40 years ago
Larry Kaercher, along with editors of several thousand other newspapers, was mailed an open letter from Glen R. Fischer of the Solo Cup Foundation. It concerned an image of women versus women themselves, and read in part:
“I am a woman. I am your wife, your sweetheart, your mother, daughter, sister and friend. I need your help. I was created to give gentleness, understanding, serenity, beauty and love. And I’m finding it increasingly difficult to fulfill my purpose. Advertisers, movie makers, the media and whole businesses have distorted my inner qualities, repeatedly using me as a symbol of sex. This degrades me and destroys my dignity. It prevents me from being what you want me to be – an example of beauty, inspiration and love. I need your help to restore me to my true place – letting me fulfill the purpose for which I was created.”
From the July 29, 1970 Forest Park Review
30 years ago
“Zaniest Insurance Claims” was the topic of a syndicated article that appeared in a 1980 issue. It went:
During a disagreement a butcher hit a fellow employee with a frozen duck. The worker retaliated with a rock-hard turkey leg to the shoulder. Within minutes the air was alive with a flurry of freeze-dried body parts until one contestant pulled a muscle when he stepped on a tenderloin.
A Florida boat owner with a skier in tow was knocked unconscious at the helm by a flying fish. The boat crashed into a shoreline tree. He survived but the boat was wrecked. Something like that could put a damper on the whole day.
A jailed drunk slipped on the tongue of his shoe while making a nocturnal visit to the john. He lost his front gold tooth after hitting it on the bowl rim. An hour earlier a police officer had removed the drunk’s laces for security reasons. How would you handle it if you were a judge and this became a law suit?
A man was being besieged by mosquitoes. He got up in the middle of the night and sprayed … and sprayed …and sprayed. Then he returned to bed and some sleep – only to wake at daybreak and find everything in the room coated with red enamel paint.”
– Source: Aetna Life & Casualty Company
From the July 9, 1980 Forest Park Review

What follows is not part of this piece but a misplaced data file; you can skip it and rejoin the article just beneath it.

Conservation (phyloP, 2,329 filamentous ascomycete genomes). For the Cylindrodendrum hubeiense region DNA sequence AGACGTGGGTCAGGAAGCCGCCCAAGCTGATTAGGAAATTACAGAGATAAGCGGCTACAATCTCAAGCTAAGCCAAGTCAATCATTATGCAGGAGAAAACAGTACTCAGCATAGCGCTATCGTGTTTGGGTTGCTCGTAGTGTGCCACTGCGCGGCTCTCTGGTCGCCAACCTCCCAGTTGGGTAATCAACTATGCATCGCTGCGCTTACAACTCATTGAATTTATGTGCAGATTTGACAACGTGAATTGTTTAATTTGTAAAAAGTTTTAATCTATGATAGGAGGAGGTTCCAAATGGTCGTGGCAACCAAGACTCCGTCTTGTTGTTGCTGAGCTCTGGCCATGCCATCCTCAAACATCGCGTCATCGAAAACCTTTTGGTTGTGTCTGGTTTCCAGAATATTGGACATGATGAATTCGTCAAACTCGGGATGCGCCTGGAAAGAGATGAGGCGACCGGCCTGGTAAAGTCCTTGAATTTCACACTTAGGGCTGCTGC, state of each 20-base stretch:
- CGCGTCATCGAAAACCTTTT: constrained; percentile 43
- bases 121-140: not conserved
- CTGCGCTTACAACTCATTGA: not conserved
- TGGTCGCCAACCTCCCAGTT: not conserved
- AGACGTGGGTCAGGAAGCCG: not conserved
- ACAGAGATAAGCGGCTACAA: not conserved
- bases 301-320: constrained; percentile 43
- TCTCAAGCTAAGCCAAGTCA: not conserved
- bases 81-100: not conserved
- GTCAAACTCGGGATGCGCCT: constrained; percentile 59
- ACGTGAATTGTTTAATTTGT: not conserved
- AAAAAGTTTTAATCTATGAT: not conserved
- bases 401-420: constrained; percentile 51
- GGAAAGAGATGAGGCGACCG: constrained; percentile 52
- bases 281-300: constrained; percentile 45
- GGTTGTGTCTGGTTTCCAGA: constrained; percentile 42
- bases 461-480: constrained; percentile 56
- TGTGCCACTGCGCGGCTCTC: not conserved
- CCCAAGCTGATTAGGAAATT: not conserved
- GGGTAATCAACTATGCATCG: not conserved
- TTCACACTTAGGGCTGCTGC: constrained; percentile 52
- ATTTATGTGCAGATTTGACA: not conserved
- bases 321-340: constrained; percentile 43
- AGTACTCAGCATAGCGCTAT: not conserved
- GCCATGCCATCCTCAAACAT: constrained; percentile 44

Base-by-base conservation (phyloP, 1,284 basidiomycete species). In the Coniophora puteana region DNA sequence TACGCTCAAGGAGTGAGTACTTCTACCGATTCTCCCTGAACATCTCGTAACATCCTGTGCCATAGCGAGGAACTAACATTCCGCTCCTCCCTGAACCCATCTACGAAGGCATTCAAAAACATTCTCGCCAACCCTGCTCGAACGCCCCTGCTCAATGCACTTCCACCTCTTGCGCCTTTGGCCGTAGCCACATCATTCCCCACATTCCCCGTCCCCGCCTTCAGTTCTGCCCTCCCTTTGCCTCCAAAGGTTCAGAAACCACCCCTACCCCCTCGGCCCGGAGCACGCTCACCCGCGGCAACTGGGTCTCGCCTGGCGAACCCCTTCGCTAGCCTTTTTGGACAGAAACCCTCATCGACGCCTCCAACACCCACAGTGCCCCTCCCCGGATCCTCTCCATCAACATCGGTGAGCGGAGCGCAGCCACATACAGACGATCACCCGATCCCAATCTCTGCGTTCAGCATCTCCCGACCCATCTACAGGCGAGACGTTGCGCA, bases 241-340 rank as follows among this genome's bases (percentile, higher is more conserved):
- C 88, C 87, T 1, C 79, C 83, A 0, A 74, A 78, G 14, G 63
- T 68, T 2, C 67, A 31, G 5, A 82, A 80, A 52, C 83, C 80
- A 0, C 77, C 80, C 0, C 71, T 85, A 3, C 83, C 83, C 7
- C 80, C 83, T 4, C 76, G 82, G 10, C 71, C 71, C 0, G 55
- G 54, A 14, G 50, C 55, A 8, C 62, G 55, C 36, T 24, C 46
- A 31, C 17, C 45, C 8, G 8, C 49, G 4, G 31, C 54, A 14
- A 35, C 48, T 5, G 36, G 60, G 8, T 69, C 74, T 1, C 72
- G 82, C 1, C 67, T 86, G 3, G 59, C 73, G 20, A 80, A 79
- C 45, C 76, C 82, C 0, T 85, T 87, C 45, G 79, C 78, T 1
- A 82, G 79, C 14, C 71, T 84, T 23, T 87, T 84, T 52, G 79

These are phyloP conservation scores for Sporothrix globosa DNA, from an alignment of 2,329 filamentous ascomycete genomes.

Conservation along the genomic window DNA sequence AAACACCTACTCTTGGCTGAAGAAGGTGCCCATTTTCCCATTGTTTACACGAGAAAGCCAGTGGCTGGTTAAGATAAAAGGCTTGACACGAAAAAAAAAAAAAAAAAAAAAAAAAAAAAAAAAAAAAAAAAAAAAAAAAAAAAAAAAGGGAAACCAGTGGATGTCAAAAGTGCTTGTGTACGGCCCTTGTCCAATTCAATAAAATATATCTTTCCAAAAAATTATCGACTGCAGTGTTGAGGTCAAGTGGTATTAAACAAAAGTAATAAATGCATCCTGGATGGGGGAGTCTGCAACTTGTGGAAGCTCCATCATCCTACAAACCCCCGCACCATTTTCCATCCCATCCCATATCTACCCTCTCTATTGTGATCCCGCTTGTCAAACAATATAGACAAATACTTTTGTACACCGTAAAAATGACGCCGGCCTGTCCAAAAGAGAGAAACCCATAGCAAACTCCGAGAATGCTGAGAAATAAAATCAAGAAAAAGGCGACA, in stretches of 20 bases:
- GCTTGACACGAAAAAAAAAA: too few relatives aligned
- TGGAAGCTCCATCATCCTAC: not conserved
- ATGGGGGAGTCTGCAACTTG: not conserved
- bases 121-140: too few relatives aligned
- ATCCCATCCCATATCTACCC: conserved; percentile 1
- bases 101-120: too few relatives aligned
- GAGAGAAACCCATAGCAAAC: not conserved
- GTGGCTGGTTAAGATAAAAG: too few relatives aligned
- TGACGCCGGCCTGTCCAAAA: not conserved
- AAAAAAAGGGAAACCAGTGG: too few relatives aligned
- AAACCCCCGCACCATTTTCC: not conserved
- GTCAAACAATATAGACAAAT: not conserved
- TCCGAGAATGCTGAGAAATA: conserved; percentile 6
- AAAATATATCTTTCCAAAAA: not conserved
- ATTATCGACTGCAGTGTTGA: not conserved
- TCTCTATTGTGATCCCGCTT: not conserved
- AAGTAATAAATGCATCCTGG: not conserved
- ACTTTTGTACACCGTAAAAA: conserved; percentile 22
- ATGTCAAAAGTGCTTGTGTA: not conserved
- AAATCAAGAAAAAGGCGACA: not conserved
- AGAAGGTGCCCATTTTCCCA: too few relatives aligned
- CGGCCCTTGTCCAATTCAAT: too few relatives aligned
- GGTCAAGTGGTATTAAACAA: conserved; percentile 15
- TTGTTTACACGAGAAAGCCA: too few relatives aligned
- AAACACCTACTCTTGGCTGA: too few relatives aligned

20 years ago
How about a little change-of-pace reading – like a sincere word of thanks from a constituent to a politician who acted swiftly and effectively on behalf of his petitioner.
The letter writer was Rose Kaphart of Melrose Park, and the angel was Rep. Ted Leverenz. Following is the essence of her note to the Review:
“I am on disability and receive a circuit breaker check every year. This year a problem came up, and instead of getting the check I got the runaround. I didn’t know where to turn. Eventually, I decided to call my representative (Leverenz) who went to work helping me. Today he stopped by and personally delivered the check to me. He is one great guy.” These days (months, years) we just don’t read, hear or see much from politicians and mean-spirited business moguls except for self-seeking peccadilloes and brazen acts of corruption.
From the June 20, 1990 Forest Park Review
10 years ago
If pressed for an opinion – and no one has pressed me lately – I’d say that one of the most read and readable columnists this sheet has ever carried was Ms. Chris Broquet (c. 1995 to 2000). A good writer, therefore a close observer, she once chose as her subject our elaborate middle school graduation and dance and related hoo-ha that only Forest Park seems capable of. Her own 8th grade “celebration” she wrote, was marked with little more than a popsicle, a pat on the head, a push out the door and a reminder to clean out her locker.
But today the dance plans begin in January and the “secret” theme is known to all by Groundhog Day. Broquet, who had a daughter enrolled in the eighth grade, felt the folderol not worth it – yet admitted it was kick when her girl’s face lit up.
From the June 14, 2000 Forest Park Review